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*** This review may contain spoilers ***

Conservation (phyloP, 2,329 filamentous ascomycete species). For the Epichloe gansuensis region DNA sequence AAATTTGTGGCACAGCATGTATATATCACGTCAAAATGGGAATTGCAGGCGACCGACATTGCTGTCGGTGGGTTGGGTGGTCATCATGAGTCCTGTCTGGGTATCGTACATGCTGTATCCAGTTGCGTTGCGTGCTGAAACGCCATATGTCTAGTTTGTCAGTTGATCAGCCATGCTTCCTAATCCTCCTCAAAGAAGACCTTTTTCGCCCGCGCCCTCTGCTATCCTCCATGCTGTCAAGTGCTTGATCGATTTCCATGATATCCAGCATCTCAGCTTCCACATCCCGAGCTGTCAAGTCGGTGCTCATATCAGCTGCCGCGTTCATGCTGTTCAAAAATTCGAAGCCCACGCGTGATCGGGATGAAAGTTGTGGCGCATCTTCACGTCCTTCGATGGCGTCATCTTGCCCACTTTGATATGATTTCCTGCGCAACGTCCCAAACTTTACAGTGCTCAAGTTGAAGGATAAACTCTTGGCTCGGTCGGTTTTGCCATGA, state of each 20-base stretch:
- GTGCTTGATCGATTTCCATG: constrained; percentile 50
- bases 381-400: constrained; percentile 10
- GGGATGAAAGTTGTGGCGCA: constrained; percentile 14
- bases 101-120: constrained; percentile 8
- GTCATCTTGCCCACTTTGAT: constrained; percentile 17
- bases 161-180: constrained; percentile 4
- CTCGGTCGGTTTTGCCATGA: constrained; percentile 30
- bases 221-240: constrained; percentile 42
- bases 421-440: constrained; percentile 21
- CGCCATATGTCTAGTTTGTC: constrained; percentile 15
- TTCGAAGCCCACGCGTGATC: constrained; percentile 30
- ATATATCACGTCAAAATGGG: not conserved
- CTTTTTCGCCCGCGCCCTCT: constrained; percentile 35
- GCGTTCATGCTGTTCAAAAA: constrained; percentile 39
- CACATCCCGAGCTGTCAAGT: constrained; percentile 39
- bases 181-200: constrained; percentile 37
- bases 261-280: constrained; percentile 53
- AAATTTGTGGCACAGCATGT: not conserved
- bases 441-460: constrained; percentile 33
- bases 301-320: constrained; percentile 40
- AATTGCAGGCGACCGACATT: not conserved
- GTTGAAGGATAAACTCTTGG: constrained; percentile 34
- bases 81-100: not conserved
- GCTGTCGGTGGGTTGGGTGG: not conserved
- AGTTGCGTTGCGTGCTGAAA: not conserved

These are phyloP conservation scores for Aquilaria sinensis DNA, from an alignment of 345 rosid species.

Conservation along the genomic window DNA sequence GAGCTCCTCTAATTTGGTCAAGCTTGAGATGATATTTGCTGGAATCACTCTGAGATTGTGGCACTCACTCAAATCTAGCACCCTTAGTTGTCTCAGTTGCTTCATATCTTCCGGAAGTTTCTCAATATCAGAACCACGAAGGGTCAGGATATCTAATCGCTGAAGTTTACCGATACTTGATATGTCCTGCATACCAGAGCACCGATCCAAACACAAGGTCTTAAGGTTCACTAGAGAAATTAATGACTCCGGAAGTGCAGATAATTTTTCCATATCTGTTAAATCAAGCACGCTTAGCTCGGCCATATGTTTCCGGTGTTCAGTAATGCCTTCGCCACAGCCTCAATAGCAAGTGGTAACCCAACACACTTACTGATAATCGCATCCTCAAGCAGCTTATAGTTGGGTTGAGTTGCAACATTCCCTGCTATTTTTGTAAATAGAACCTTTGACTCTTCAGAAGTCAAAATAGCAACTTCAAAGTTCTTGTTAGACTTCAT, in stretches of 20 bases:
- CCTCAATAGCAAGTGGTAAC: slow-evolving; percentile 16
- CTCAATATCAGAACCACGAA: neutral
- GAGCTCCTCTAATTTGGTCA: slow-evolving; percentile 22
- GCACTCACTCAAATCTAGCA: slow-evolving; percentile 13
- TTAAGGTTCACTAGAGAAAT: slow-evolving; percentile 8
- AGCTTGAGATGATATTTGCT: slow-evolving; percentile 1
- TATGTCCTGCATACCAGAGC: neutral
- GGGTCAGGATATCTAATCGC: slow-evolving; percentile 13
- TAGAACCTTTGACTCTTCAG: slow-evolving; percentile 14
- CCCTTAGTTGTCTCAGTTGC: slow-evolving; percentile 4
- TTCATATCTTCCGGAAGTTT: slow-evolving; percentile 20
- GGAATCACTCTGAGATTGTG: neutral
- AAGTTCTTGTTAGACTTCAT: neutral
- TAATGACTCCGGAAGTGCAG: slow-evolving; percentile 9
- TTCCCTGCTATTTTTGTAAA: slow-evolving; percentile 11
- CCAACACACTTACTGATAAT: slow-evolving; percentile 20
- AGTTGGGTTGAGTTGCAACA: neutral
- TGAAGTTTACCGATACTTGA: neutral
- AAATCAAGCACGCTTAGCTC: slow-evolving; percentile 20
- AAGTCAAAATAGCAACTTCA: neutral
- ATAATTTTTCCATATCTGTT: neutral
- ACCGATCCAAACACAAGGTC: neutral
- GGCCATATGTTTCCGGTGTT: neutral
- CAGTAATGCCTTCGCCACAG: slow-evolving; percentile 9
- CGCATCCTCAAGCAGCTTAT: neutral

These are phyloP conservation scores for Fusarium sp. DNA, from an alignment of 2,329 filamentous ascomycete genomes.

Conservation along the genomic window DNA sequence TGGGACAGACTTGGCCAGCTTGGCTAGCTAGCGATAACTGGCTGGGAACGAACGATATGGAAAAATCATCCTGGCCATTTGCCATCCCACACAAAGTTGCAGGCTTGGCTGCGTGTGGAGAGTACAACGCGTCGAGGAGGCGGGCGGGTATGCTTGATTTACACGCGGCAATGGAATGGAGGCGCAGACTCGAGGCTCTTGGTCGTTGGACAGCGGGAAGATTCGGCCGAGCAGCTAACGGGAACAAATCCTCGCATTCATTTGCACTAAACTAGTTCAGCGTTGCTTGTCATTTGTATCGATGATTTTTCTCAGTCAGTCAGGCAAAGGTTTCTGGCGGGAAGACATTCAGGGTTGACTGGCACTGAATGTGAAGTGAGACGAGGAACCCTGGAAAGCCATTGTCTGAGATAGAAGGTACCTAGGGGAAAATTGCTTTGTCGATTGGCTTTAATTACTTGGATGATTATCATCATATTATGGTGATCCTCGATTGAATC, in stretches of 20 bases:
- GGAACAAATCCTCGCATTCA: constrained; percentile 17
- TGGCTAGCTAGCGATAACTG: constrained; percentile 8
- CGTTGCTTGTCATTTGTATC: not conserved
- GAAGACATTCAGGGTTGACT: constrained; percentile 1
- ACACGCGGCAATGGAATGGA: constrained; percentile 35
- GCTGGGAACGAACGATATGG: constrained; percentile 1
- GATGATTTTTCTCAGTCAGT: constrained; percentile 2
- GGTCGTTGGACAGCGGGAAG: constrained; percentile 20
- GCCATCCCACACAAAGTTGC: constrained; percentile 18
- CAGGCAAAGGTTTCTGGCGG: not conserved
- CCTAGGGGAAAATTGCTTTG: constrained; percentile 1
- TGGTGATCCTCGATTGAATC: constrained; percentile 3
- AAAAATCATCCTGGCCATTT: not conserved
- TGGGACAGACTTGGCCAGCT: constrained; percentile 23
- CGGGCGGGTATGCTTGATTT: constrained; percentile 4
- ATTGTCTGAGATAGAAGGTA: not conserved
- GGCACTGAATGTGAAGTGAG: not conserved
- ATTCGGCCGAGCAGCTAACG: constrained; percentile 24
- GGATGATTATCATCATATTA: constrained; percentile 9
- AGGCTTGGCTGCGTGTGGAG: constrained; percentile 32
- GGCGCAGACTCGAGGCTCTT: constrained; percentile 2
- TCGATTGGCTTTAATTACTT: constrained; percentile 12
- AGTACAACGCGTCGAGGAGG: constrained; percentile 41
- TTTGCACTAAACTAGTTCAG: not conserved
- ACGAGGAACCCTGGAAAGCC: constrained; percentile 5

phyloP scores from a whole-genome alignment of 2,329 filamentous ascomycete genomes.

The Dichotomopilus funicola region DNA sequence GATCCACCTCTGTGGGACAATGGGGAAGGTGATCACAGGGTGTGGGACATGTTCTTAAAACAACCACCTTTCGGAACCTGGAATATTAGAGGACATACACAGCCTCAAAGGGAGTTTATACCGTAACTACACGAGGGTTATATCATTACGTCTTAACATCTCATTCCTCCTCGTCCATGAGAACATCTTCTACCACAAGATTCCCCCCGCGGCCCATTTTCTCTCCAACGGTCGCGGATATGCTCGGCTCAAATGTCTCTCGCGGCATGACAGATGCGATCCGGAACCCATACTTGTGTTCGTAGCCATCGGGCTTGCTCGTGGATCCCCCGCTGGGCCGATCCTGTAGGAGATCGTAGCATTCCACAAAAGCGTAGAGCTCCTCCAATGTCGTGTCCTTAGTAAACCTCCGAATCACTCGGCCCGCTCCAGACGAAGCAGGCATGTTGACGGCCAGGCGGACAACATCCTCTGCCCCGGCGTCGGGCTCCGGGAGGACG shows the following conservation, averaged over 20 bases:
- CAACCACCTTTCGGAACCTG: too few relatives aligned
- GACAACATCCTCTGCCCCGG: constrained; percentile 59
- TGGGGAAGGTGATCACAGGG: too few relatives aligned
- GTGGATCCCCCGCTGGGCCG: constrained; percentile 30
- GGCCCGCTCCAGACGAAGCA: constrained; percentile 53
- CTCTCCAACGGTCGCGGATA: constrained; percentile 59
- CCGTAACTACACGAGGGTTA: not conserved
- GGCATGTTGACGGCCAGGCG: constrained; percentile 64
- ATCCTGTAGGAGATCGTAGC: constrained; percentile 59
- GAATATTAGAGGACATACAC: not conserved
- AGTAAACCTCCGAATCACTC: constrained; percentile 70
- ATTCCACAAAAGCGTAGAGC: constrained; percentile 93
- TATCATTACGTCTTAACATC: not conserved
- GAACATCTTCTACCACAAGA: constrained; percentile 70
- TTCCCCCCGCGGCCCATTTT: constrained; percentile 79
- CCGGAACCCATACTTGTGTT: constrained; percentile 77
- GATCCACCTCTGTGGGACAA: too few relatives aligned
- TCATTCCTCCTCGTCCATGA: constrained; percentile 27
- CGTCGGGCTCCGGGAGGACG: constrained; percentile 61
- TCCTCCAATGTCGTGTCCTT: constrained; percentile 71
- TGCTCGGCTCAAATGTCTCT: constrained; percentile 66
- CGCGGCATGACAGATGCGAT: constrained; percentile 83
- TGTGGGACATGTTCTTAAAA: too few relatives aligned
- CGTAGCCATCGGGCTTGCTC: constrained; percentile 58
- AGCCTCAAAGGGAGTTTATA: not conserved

John Steinbeck's original novel The Grapes of Wrath was intended as a stunning critique of life in contemporary America; the film, meanwhile, is rather tame in comparison. This is of course understandable when considering the film industry in the 1930s and '40s, making movies required money and corporate sponsors were not likely to hand out money to produce a savage critique of they society that they dominated. The film does stay mostly faithful to the book, with much of the dialogue taken verbatim from the original text, but has three major departures. The first of these differences is, understandably, the loss of the inner chapters that served as parables and generalizations in Steinbeck's novel; most of them would have been hard to write into a cohesive movie. The films second departure is the loss of much of the socialistic rants and sermons from Jim Casy, the almost prophetic former preacher that accompanies the Joad family on their exodus. In fact, his character in the film is downplayed until his two moments of self-sacrifice, while in the book he is almost as important as Tom Joad himself. The third, most drastic departure is the alteration of events at the end of the film; which have been re-ordered or cut out to dull the novels original ultimatum. The Joad families stay at the corporate farm is put before their stay at the government camp, lending the film an upbeat sense of hope that the text was certainly lacking. Also, and perhaps most importantly, the filmmakers cut the last scene of the book out of the script. Instead of ending with Rose of Sharon's miscarriage, the flood, and the family taking refuge in the barn, the movie ends with the family on the road to pick cotton, hopeful of finding work and saving enough to settle down. The film ends with hope, whereas the book ends with an ultimatum: pursue self interest and let individuals and families perish (capitalism) or let "the I become we" and live in a utopia (socialism).